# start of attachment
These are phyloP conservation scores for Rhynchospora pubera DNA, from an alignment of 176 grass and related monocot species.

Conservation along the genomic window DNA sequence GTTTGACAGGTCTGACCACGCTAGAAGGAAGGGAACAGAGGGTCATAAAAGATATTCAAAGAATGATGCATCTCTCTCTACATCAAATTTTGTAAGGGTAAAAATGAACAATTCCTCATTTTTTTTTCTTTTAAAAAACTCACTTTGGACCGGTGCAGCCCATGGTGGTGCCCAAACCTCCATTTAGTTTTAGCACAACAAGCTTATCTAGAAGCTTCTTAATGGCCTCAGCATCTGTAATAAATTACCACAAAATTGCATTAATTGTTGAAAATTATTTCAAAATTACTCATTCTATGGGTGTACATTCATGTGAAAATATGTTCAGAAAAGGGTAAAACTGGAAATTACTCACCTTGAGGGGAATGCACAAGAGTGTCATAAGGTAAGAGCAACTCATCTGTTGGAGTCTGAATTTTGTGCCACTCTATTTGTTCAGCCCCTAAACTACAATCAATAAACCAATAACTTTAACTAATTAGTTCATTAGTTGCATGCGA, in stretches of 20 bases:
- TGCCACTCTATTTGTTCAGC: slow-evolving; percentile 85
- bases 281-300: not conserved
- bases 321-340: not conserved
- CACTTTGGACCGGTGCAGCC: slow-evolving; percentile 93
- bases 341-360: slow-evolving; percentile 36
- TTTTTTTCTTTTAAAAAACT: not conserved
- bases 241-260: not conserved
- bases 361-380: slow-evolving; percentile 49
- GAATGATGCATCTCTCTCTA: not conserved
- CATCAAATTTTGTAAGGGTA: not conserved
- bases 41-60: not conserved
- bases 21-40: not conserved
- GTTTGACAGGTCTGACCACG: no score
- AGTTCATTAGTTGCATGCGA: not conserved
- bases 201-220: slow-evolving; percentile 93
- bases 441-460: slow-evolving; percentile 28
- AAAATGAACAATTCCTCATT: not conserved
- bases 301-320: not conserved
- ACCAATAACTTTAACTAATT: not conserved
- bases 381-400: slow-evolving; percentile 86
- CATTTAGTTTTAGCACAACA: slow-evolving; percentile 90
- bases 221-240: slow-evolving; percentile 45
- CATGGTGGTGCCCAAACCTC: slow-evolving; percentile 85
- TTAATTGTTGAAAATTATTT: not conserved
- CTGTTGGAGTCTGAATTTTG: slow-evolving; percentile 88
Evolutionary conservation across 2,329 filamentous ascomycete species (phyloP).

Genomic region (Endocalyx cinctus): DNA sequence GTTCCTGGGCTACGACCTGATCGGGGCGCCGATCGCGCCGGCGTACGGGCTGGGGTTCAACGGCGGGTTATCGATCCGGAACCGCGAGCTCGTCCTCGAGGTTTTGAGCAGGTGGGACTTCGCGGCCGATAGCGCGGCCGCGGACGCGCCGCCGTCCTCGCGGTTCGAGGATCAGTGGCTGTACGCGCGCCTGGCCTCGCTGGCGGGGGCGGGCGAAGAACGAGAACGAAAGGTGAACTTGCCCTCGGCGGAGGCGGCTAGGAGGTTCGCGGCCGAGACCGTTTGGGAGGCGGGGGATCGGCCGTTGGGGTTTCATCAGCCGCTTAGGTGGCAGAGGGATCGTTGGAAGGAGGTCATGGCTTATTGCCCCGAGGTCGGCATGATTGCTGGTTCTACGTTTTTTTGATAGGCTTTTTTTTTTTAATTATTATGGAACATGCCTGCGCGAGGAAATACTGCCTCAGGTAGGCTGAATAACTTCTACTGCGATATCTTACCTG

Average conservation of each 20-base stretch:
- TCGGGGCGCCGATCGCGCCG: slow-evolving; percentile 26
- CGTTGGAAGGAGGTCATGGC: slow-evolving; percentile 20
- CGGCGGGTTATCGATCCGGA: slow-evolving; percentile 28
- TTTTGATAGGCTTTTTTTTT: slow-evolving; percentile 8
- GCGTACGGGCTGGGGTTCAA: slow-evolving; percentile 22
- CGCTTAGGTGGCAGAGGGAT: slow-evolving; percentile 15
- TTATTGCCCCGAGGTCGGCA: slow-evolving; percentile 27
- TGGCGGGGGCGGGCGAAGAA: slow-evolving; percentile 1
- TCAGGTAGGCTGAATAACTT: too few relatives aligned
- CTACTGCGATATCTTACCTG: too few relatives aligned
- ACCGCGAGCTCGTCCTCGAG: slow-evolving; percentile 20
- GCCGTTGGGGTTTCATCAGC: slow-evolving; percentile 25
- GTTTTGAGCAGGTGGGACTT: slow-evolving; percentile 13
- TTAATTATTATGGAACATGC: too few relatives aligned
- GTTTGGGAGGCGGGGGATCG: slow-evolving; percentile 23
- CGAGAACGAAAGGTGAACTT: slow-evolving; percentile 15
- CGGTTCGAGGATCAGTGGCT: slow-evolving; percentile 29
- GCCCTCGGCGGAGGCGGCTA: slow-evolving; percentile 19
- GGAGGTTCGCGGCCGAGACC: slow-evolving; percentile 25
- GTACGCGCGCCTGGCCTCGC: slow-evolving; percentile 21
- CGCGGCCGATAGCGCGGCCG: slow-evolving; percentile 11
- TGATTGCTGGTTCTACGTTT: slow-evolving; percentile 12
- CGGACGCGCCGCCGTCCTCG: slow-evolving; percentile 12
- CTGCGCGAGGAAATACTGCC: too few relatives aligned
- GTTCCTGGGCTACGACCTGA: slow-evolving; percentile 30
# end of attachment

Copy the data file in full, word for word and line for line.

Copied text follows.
These are phyloP conservation scores for Rhynchospora pubera DNA, from an alignment of 176 grass and related monocot species.

Conservation along the genomic window DNA sequence GTTTGACAGGTCTGACCACGCTAGAAGGAAGGGAACAGAGGGTCATAAAAGATATTCAAAGAATGATGCATCTCTCTCTACATCAAATTTTGTAAGGGTAAAAATGAACAATTCCTCATTTTTTTTTCTTTTAAAAAACTCACTTTGGACCGGTGCAGCCCATGGTGGTGCCCAAACCTCCATTTAGTTTTAGCACAACAAGCTTATCTAGAAGCTTCTTAATGGCCTCAGCATCTGTAATAAATTACCACAAAATTGCATTAATTGTTGAAAATTATTTCAAAATTACTCATTCTATGGGTGTACATTCATGTGAAAATATGTTCAGAAAAGGGTAAAACTGGAAATTACTCACCTTGAGGGGAATGCACAAGAGTGTCATAAGGTAAGAGCAACTCATCTGTTGGAGTCTGAATTTTGTGCCACTCTATTTGTTCAGCCCCTAAACTACAATCAATAAACCAATAACTTTAACTAATTAGTTCATTAGTTGCATGCGA, in stretches of 20 bases:
- TGCCACTCTATTTGTTCAGC: slow-evolving; percentile 85
- bases 281-300: not conserved
- bases 321-340: not conserved
- CACTTTGGACCGGTGCAGCC: slow-evolving; percentile 93
- bases 341-360: slow-evolving; percentile 36
- TTTTTTTCTTTTAAAAAACT: not conserved
- bases 241-260: not conserved
- bases 361-380: slow-evolving; percentile 49
- GAATGATGCATCTCTCTCTA: not conserved
- CATCAAATTTTGTAAGGGTA: not conserved
- bases 41-60: not conserved
- bases 21-40: not conserved
- GTTTGACAGGTCTGACCACG: no score
- AGTTCATTAGTTGCATGCGA: not conserved
- bases 201-220: slow-evolving; percentile 93
- bases 441-460: slow-evolving; percentile 28
- AAAATGAACAATTCCTCATT: not conserved
- bases 301-320: not conserved
- ACCAATAACTTTAACTAATT: not conserved
- bases 381-400: slow-evolving; percentile 86
- CATTTAGTTTTAGCACAACA: slow-evolving; percentile 90
- bases 221-240: slow-evolving; percentile 45
- CATGGTGGTGCCCAAACCTC: slow-evolving; percentile 85
- TTAATTGTTGAAAATTATTT: not conserved
- CTGTTGGAGTCTGAATTTTG: slow-evolving; percentile 88
Evolutionary conservation across 2,329 filamentous ascomycete species (phyloP).

Genomic region (Endocalyx cinctus): DNA sequence GTTCCTGGGCTACGACCTGATCGGGGCGCCGATCGCGCCGGCGTACGGGCTGGGGTTCAACGGCGGGTTATCGATCCGGAACCGCGAGCTCGTCCTCGAGGTTTTGAGCAGGTGGGACTTCGCGGCCGATAGCGCGGCCGCGGACGCGCCGCCGTCCTCGCGGTTCGAGGATCAGTGGCTGTACGCGCGCCTGGCCTCGCTGGCGGGGGCGGGCGAAGAACGAGAACGAAAGGTGAACTTGCCCTCGGCGGAGGCGGCTAGGAGGTTCGCGGCCGAGACCGTTTGGGAGGCGGGGGATCGGCCGTTGGGGTTTCATCAGCCGCTTAGGTGGCAGAGGGATCGTTGGAAGGAGGTCATGGCTTATTGCCCCGAGGTCGGCATGATTGCTGGTTCTACGTTTTTTTGATAGGCTTTTTTTTTTTAATTATTATGGAACATGCCTGCGCGAGGAAATACTGCCTCAGGTAGGCTGAATAACTTCTACTGCGATATCTTACCTG

Average conservation of each 20-base stretch:
- TCGGGGCGCCGATCGCGCCG: slow-evolving; percentile 26
- CGTTGGAAGGAGGTCATGGC: slow-evolving; percentile 20
- CGGCGGGTTATCGATCCGGA: slow-evolving; percentile 28
- TTTTGATAGGCTTTTTTTTT: slow-evolving; percentile 8
- GCGTACGGGCTGGGGTTCAA: slow-evolving; percentile 22
- CGCTTAGGTGGCAGAGGGAT: slow-evolving; percentile 15
- TTATTGCCCCGAGGTCGGCA: slow-evolving; percentile 27
- TGGCGGGGGCGGGCGAAGAA: slow-evolving; percentile 1
- TCAGGTAGGCTGAATAACTT: too few relatives aligned
- CTACTGCGATATCTTACCTG: too few relatives aligned
- ACCGCGAGCTCGTCCTCGAG: slow-evolving; percentile 20
- GCCGTTGGGGTTTCATCAGC: slow-evolving; percentile 25
- GTTTTGAGCAGGTGGGACTT: slow-evolving; percentile 13
- TTAATTATTATGGAACATGC: too few relatives aligned
- GTTTGGGAGGCGGGGGATCG: slow-evolving; percentile 23
- CGAGAACGAAAGGTGAACTT: slow-evolving; percentile 15
- CGGTTCGAGGATCAGTGGCT: slow-evolving; percentile 29
- GCCCTCGGCGGAGGCGGCTA: slow-evolving; percentile 19
- GGAGGTTCGCGGCCGAGACC: slow-evolving; percentile 25
- GTACGCGCGCCTGGCCTCGC: slow-evolving; percentile 21
- CGCGGCCGATAGCGCGGCCG: slow-evolving; percentile 11
- TGATTGCTGGTTCTACGTTT: slow-evolving; percentile 12
- CGGACGCGCCGCCGTCCTCG: slow-evolving; percentile 12
- CTGCGCGAGGAAATACTGCC: too few relatives aligned
- GTTCCTGGGCTACGACCTGA: slow-evolving; percentile 30